April 11, 2008 Nanotechnology was more science fiction than fact when Dr. Eric Drexler released his seminal 'Engines of Creation: the Coming Era of Nanotechnology' in 1986. 20 years later, this revolutionary discipline, which focuses on the manipulation of matter at an atomic or sub-atomic level, is starting to bear fruits in a vast array of bleeding-edge technologies. With nanotech innovations spurring the latest advances from solar energy capture that works in the dark, to long-range, high-power, quick charging batteries for electric cars, to fog-free glass and smart self-thermoregulating fabrics already maturing as viable technologies, the latest advances in nanowire data storage from IBM seem set to thrash both hard drives and flash memory at their own games. It'll be incredibly fast, virtually indestructible thanks to no moving parts, its capacity will be absolutely enormous, it'll use next to no power and produce next to no heat - and it will be 100 times cheaper per byte than Flash memory. What's more, IBM says the public debut of this amazing "Racetrack" memory "could be closer than you think."
Let's first take a look at the problems holding back existing data storage technologies. The conventional hard drive relies on the spinning action of a disk to move magnetic data past a reader. The mechanics required to achieve this are relatively fragile - hard disks are easily damaged by impact or vibration - and there's also a practical limit to how fast the disc can be spun, not to mention the power drain it takes to do so, or the heat generated as it does.
Flash memory is much more robust than a hard drive, having no moving parts - but its capacity and lifetime are limited, and the process of writing to flash memory is anywhere up to 1,000 times slower than reading it, making it impractical as a primary storage solution. It's also significantly more expensive than a conventional hard drive.
IBM's new 'Racetrack' technology operates on the principle of moving streams of magnetic data up and down a vast series of tiny nanowires. Writing new data is done by passing electron spin momentum from one nanowire to another as electronic pulses push the strings of data up and down the nanowires at extreme speeds - and it's all done at an atomic scale.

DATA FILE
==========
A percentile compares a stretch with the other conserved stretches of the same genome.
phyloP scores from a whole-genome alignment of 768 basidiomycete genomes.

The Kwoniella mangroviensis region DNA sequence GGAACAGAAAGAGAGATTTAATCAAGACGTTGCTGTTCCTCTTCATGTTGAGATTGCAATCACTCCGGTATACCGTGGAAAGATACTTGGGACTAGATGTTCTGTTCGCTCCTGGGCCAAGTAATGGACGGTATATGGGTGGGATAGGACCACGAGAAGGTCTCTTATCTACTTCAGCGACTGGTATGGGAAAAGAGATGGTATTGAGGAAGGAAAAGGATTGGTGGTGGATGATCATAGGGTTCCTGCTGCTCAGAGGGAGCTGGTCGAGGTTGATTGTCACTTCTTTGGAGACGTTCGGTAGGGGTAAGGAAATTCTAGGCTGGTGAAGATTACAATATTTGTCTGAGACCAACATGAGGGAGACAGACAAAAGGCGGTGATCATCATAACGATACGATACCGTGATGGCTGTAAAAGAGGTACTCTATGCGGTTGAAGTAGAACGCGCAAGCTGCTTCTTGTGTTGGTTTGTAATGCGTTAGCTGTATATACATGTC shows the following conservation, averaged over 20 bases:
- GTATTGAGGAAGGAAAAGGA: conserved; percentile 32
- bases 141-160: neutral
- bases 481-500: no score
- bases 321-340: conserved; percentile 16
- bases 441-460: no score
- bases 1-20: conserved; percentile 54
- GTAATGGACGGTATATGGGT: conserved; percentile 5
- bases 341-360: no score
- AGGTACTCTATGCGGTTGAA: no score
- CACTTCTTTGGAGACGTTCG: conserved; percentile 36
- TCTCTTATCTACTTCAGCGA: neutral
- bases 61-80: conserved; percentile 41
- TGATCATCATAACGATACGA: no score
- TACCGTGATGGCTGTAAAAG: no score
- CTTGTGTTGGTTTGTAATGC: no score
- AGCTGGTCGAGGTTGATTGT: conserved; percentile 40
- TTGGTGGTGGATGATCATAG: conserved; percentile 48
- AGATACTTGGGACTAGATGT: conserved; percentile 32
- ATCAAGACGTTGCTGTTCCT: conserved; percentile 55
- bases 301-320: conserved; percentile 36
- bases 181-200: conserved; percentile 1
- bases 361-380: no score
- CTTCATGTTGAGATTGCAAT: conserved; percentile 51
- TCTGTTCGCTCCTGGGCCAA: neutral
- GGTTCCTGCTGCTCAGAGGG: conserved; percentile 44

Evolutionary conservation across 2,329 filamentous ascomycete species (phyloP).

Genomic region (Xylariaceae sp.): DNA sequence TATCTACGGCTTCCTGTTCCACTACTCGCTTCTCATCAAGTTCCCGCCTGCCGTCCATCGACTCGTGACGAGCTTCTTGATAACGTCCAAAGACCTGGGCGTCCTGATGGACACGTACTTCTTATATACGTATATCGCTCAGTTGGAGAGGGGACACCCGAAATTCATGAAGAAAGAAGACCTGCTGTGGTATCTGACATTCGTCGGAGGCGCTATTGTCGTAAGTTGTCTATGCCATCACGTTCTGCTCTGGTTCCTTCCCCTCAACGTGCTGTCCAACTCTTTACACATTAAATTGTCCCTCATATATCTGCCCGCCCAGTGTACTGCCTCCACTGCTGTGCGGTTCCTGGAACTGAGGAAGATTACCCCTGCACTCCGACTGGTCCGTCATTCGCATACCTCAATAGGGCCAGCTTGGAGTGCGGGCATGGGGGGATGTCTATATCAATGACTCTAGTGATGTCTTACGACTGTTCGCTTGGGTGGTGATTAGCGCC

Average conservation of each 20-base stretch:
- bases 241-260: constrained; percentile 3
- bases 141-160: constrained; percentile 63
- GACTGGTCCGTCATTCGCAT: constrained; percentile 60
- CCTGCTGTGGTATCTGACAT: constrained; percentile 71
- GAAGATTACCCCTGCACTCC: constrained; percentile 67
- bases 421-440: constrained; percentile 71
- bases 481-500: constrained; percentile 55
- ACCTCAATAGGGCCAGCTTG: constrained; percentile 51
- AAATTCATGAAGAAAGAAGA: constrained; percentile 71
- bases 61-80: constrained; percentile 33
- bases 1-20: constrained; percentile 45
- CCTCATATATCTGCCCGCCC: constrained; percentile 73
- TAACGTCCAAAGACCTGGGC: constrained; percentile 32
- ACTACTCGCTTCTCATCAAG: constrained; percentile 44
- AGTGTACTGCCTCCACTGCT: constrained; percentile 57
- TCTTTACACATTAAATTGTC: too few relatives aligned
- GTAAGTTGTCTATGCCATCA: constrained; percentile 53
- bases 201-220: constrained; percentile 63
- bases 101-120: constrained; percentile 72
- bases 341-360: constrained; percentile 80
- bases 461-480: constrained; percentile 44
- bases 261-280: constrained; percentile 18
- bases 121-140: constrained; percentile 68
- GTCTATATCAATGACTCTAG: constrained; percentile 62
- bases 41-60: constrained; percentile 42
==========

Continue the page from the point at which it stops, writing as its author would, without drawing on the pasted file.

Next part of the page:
"It has been an exciting adventure to have been involved with research into metal spintronics since its inception almost 20 years ago with our work on spin-valve structures," said Dr. Stuart Parkin (pictured), a research fellow at the IBM Almaden Research Centre in San Jose. "The combination of extraordinarily interesting physics and spintronic materials engineering, one atomic layer at a time, continues to be highly challenging and very rewarding."
Dr. Parkin claims that while Racetrack memory could be developed to create an MP3 player that could store as many as half a million songs, or 3,500 movies, it's what lies beyond our current expectations that's really exciting: "The promise of racetrack memory - for example, the ability to carry massive amounts of information in your pocket - could unleash creativity leading to devices and applications that nobody has imagined yet."
When will we see this next storage revolution hitting the market? IBM has no comment but to say the release "could be closer than you think." For more information and a short video presentation on how the technology operates, see the IBM press release.